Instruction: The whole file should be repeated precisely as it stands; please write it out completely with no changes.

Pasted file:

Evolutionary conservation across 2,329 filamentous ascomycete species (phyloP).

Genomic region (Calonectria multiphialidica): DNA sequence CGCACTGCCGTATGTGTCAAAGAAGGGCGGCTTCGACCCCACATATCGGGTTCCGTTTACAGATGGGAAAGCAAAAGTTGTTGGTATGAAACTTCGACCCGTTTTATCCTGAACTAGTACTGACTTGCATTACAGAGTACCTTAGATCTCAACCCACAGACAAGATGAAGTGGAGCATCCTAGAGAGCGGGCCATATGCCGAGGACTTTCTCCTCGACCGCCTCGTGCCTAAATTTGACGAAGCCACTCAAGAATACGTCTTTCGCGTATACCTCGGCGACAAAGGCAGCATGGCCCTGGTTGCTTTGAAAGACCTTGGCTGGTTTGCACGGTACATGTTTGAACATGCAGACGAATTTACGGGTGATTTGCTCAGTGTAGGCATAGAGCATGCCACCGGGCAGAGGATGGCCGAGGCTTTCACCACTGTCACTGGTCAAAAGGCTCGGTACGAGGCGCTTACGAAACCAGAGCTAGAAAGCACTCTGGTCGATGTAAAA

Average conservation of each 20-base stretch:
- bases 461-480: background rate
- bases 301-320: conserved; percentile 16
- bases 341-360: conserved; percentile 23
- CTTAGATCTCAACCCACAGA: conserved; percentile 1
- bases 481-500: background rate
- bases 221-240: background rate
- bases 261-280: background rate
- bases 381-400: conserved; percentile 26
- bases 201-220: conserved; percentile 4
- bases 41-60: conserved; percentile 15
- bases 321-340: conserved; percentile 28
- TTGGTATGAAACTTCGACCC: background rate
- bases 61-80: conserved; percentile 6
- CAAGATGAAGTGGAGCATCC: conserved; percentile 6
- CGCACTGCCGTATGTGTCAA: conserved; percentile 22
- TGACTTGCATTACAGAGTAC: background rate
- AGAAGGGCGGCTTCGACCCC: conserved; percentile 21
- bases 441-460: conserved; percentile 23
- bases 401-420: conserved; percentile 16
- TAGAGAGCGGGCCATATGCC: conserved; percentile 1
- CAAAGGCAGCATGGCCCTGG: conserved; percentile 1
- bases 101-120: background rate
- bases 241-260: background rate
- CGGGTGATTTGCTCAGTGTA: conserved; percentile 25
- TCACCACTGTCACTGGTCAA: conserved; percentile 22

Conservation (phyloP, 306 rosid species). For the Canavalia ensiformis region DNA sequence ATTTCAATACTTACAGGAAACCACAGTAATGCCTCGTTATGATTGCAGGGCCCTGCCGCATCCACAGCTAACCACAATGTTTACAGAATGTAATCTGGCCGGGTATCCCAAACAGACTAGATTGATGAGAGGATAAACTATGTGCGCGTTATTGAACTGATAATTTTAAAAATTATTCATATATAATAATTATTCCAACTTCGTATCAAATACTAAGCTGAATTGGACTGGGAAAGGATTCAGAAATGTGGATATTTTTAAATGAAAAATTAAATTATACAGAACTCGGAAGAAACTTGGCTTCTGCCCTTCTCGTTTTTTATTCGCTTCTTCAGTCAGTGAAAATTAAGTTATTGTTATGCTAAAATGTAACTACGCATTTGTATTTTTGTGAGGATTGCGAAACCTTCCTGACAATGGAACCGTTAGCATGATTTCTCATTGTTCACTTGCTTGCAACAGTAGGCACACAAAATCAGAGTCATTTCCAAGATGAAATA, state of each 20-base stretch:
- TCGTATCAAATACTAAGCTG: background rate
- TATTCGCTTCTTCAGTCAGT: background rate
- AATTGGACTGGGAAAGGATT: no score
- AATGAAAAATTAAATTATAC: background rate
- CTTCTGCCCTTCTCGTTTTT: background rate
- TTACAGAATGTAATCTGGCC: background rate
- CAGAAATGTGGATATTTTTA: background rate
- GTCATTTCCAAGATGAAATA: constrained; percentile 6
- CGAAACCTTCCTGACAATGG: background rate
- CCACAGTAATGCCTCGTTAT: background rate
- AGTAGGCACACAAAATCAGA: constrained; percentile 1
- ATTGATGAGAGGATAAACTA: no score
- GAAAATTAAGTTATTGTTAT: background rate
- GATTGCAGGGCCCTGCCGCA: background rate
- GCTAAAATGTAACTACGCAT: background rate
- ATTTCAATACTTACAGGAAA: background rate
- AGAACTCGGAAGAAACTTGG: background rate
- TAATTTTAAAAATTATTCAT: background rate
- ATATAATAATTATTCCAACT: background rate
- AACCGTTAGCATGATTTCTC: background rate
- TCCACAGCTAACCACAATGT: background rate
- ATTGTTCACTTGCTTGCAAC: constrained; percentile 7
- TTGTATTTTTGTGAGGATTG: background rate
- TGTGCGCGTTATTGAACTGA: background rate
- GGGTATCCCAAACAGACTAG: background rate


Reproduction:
Evolutionary conservation across 2,329 filamentous ascomycete species (phyloP).

Genomic region (Calonectria multiphialidica): DNA sequence CGCACTGCCGTATGTGTCAAAGAAGGGCGGCTTCGACCCCACATATCGGGTTCCGTTTACAGATGGGAAAGCAAAAGTTGTTGGTATGAAACTTCGACCCGTTTTATCCTGAACTAGTACTGACTTGCATTACAGAGTACCTTAGATCTCAACCCACAGACAAGATGAAGTGGAGCATCCTAGAGAGCGGGCCATATGCCGAGGACTTTCTCCTCGACCGCCTCGTGCCTAAATTTGACGAAGCCACTCAAGAATACGTCTTTCGCGTATACCTCGGCGACAAAGGCAGCATGGCCCTGGTTGCTTTGAAAGACCTTGGCTGGTTTGCACGGTACATGTTTGAACATGCAGACGAATTTACGGGTGATTTGCTCAGTGTAGGCATAGAGCATGCCACCGGGCAGAGGATGGCCGAGGCTTTCACCACTGTCACTGGTCAAAAGGCTCGGTACGAGGCGCTTACGAAACCAGAGCTAGAAAGCACTCTGGTCGATGTAAAA

Average conservation of each 20-base stretch:
- bases 461-480: background rate
- bases 301-320: conserved; percentile 16
- bases 341-360: conserved; percentile 23
- CTTAGATCTCAACCCACAGA: conserved; percentile 1
- bases 481-500: background rate
- bases 221-240: background rate
- bases 261-280: background rate
- bases 381-400: conserved; percentile 26
- bases 201-220: conserved; percentile 4
- bases 41-60: conserved; percentile 15
- bases 321-340: conserved; percentile 28
- TTGGTATGAAACTTCGACCC: background rate
- bases 61-80: conserved; percentile 6
- CAAGATGAAGTGGAGCATCC: conserved; percentile 6
- CGCACTGCCGTATGTGTCAA: conserved; percentile 22
- TGACTTGCATTACAGAGTAC: background rate
- AGAAGGGCGGCTTCGACCCC: conserved; percentile 21
- bases 441-460: conserved; percentile 23
- bases 401-420: conserved; percentile 16
- TAGAGAGCGGGCCATATGCC: conserved; percentile 1
- CAAAGGCAGCATGGCCCTGG: conserved; percentile 1
- bases 101-120: background rate
- bases 241-260: background rate
- CGGGTGATTTGCTCAGTGTA: conserved; percentile 25
- TCACCACTGTCACTGGTCAA: conserved; percentile 22

Conservation (phyloP, 306 rosid species). For the Canavalia ensiformis region DNA sequence ATTTCAATACTTACAGGAAACCACAGTAATGCCTCGTTATGATTGCAGGGCCCTGCCGCATCCACAGCTAACCACAATGTTTACAGAATGTAATCTGGCCGGGTATCCCAAACAGACTAGATTGATGAGAGGATAAACTATGTGCGCGTTATTGAACTGATAATTTTAAAAATTATTCATATATAATAATTATTCCAACTTCGTATCAAATACTAAGCTGAATTGGACTGGGAAAGGATTCAGAAATGTGGATATTTTTAAATGAAAAATTAAATTATACAGAACTCGGAAGAAACTTGGCTTCTGCCCTTCTCGTTTTTTATTCGCTTCTTCAGTCAGTGAAAATTAAGTTATTGTTATGCTAAAATGTAACTACGCATTTGTATTTTTGTGAGGATTGCGAAACCTTCCTGACAATGGAACCGTTAGCATGATTTCTCATTGTTCACTTGCTTGCAACAGTAGGCACACAAAATCAGAGTCATTTCCAAGATGAAATA, state of each 20-base stretch:
- TCGTATCAAATACTAAGCTG: background rate
- TATTCGCTTCTTCAGTCAGT: background rate
- AATTGGACTGGGAAAGGATT: no score
- AATGAAAAATTAAATTATAC: background rate
- CTTCTGCCCTTCTCGTTTTT: background rate
- TTACAGAATGTAATCTGGCC: background rate
- CAGAAATGTGGATATTTTTA: background rate
- GTCATTTCCAAGATGAAATA: constrained; percentile 6
- CGAAACCTTCCTGACAATGG: background rate
- CCACAGTAATGCCTCGTTAT: background rate
- AGTAGGCACACAAAATCAGA: constrained; percentile 1
- ATTGATGAGAGGATAAACTA: no score
- GAAAATTAAGTTATTGTTAT: background rate
- GATTGCAGGGCCCTGCCGCA: background rate
- GCTAAAATGTAACTACGCAT: background rate
- ATTTCAATACTTACAGGAAA: background rate
- AGAACTCGGAAGAAACTTGG: background rate
- TAATTTTAAAAATTATTCAT: background rate
- ATATAATAATTATTCCAACT: background rate
- AACCGTTAGCATGATTTCTC: background rate
- TCCACAGCTAACCACAATGT: background rate
- ATTGTTCACTTGCTTGCAAC: constrained; percentile 7
- TTGTATTTTTGTGAGGATTG: background rate
- TGTGCGCGTTATTGAACTGA: background rate
- GGGTATCCCAAACAGACTAG: background rate